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Death in Modern Scotland, 1855–1955

Beliefs, Attitudes and Practices

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Edited By Susan Buckham, Peter C. Jupp and Julie Rugg

The period 1855 to 1955 was pivotal for modern Scottish death culture. Within art and literature death was a familiar companion, with its imagined presence charting the fears and expectations behind the public face of mortality. Framing new concepts of the afterlife became a task for both theologians and literary figures, both before and after the Great War. At the same time, medical and legal developments began to shift mortality into the realms of regulation and control. This interdisciplinary collection draws from the fields of art, literature, social history, religion, demography, legal history and architectural and landscape history. The essays employ a range of methodologies and materials – visual, statistical, archival and literary – to illustrate the richness of the primary sources for studying death in Scotland. They highlight a number of intersecting themes, including spirituality and the afterlife, the impact of war, materiality and the disposal of the body, providing new perspectives on how attitudes towards death have affected human behaviour on both personal and public levels, and throwing into relief some of the unique features of Scottish society.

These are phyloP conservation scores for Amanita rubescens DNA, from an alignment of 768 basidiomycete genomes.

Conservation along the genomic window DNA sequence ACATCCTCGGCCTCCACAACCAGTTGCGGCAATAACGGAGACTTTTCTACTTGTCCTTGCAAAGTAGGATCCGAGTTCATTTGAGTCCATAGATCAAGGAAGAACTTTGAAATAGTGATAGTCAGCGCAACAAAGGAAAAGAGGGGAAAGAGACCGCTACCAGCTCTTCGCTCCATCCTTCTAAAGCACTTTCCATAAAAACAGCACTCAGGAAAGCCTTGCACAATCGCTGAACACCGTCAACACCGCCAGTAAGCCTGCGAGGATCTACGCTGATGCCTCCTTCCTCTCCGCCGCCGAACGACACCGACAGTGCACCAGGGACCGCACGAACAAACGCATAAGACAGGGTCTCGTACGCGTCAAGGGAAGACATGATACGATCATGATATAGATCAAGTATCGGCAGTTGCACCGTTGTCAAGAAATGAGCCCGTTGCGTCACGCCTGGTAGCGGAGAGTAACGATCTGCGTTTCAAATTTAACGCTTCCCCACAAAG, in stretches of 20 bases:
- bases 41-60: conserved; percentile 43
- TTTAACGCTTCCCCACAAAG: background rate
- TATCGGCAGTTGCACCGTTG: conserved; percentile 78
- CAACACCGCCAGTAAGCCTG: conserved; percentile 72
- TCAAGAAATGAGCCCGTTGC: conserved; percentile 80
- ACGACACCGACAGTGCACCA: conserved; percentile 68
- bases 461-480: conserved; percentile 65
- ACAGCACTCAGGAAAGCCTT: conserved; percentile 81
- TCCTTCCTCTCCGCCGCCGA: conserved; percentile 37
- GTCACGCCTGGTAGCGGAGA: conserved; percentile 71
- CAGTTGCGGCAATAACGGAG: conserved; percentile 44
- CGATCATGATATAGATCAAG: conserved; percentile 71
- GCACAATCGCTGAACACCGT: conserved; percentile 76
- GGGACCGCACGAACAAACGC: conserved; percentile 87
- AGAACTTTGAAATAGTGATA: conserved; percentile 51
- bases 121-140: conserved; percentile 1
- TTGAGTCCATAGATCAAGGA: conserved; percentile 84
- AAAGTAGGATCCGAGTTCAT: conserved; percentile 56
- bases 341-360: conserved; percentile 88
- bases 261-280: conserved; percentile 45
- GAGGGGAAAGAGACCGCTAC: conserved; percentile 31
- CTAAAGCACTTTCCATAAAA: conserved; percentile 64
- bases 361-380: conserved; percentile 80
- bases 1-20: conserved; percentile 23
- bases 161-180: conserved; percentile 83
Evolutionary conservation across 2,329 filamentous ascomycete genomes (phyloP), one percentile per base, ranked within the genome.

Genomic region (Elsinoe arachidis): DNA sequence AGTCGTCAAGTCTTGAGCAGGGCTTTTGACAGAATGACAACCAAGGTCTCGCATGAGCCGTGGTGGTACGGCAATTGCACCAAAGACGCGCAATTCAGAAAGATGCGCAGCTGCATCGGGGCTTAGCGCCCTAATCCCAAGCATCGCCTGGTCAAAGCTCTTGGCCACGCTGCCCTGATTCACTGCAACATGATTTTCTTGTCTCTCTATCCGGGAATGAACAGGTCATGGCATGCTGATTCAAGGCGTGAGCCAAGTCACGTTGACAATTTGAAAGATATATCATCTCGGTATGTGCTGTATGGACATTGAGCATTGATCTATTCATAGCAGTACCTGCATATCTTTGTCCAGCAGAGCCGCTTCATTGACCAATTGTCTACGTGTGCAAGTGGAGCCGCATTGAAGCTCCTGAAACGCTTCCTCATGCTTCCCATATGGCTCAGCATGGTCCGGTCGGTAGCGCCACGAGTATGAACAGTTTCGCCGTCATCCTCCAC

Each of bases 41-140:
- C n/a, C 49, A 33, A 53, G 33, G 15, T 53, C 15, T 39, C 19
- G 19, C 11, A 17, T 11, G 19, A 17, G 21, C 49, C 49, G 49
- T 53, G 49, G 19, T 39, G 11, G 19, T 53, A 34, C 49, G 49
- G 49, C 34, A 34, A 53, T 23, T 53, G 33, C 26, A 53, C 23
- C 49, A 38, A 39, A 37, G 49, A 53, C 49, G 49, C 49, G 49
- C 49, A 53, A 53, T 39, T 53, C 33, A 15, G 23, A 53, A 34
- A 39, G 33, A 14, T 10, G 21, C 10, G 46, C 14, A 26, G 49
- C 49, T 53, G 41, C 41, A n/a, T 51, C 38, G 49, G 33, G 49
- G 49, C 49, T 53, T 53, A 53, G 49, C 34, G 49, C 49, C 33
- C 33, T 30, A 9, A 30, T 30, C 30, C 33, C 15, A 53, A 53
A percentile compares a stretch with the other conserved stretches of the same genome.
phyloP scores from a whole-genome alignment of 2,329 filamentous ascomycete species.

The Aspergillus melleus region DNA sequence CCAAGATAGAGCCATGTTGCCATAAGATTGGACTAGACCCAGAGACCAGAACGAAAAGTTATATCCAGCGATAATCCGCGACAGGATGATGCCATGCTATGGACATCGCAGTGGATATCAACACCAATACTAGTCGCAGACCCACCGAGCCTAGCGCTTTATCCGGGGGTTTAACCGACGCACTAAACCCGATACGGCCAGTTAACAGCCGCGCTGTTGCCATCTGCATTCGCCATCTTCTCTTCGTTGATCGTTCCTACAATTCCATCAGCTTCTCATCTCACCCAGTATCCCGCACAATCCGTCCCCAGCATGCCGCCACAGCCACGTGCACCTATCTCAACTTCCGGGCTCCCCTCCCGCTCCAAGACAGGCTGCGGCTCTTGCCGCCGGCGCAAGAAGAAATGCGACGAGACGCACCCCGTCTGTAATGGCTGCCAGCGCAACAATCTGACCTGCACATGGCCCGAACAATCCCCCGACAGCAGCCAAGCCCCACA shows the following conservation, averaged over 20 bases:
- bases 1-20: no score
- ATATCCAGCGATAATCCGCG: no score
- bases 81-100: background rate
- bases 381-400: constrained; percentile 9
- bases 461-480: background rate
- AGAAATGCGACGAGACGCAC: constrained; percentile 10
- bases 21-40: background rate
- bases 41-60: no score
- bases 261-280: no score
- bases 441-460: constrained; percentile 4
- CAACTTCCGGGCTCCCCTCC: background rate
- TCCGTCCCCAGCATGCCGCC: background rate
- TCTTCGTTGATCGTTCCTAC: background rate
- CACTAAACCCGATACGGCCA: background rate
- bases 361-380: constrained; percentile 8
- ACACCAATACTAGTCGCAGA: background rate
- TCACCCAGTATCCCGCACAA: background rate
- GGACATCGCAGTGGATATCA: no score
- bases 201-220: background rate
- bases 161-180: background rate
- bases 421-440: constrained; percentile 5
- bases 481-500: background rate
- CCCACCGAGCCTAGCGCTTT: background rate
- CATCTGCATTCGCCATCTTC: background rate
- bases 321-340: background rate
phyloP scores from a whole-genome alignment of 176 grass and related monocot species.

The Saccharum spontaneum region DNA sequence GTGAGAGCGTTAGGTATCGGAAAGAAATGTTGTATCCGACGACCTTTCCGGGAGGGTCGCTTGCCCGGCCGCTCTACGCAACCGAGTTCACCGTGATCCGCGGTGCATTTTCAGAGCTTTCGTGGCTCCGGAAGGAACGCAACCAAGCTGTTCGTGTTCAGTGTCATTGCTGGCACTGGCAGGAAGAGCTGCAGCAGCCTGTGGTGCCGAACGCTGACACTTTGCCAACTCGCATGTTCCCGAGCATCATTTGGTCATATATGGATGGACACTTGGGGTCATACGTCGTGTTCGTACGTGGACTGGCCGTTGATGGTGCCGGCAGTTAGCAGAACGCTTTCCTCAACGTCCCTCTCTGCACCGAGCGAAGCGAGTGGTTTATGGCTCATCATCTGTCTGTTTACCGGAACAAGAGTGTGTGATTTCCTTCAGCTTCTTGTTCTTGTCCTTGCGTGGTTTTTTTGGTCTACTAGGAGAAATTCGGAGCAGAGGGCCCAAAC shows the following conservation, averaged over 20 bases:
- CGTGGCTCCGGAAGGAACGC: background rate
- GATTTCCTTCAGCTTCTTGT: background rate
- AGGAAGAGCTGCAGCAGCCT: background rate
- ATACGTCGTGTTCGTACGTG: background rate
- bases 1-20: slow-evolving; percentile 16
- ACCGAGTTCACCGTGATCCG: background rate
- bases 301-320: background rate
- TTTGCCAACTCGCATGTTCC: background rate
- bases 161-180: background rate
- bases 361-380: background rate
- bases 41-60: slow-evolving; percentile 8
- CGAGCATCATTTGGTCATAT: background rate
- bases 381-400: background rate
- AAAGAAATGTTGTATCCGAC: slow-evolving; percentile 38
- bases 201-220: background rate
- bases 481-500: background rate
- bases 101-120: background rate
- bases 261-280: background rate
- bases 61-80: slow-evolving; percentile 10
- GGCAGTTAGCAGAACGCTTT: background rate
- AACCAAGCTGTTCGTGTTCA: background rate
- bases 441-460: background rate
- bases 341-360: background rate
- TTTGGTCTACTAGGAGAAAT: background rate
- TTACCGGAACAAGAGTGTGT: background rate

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12. Designs on Death: The Architecture of Scottish Crematoria 1895–1955

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HILARY J. GRAINGER

12. Designs on Death: The Architecture of Scottish Crematoria 1895–1955

Introduction

Until very recently Scotland’s twenty-eight crematoria have been almost entirely absent from architectural histories of Scotland – they are in many ways the ‘invisible’ buildings of the twentieth century.1 But they tell us a great deal about the complex and changing nature of Scottish attitudes to death and disposal in the sixty years under consideration. As cremation slowly gained acceptance in Scotland, this progress was reflected in the design of its crematoria. This chapter profiles the seven crematoria built by 1955 and seeks to evaluate their contribution to the architectural expression of cremation in Scotland.

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